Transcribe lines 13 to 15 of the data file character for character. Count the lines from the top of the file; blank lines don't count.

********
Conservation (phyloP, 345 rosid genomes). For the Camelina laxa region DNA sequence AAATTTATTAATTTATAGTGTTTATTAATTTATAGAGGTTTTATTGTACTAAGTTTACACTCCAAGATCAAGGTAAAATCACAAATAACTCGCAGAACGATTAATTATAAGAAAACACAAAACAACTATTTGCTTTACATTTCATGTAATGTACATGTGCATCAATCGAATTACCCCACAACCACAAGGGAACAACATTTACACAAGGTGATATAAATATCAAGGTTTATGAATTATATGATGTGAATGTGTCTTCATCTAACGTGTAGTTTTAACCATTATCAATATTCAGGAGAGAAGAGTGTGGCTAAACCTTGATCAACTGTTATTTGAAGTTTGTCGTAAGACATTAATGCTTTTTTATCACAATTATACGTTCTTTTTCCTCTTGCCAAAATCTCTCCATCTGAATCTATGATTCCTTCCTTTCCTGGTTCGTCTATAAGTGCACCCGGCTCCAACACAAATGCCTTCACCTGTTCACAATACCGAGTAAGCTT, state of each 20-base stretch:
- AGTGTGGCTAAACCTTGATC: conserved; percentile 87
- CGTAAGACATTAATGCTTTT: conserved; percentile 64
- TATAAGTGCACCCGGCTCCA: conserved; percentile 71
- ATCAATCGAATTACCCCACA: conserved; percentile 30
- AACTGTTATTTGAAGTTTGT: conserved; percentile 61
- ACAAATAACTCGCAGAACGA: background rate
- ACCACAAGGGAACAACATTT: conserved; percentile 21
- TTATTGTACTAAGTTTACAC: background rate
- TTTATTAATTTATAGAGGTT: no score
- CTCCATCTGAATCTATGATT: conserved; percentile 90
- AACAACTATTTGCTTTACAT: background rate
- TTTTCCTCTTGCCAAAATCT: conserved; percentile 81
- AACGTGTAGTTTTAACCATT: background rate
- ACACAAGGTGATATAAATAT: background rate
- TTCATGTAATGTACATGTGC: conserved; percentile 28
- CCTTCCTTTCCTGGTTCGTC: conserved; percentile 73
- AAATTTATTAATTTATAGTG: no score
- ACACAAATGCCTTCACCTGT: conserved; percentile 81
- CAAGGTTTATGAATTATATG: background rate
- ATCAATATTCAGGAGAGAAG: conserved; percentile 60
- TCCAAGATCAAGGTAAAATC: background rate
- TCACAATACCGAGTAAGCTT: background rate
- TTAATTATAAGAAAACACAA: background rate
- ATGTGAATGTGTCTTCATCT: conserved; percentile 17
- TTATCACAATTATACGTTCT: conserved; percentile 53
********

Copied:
- TTTTCCTCTTGCCAAAATCT: conserved; percentile 81
- AACGTGTAGTTTTAACCATT: background rate
- ACACAAGGTGATATAAATAT: background rate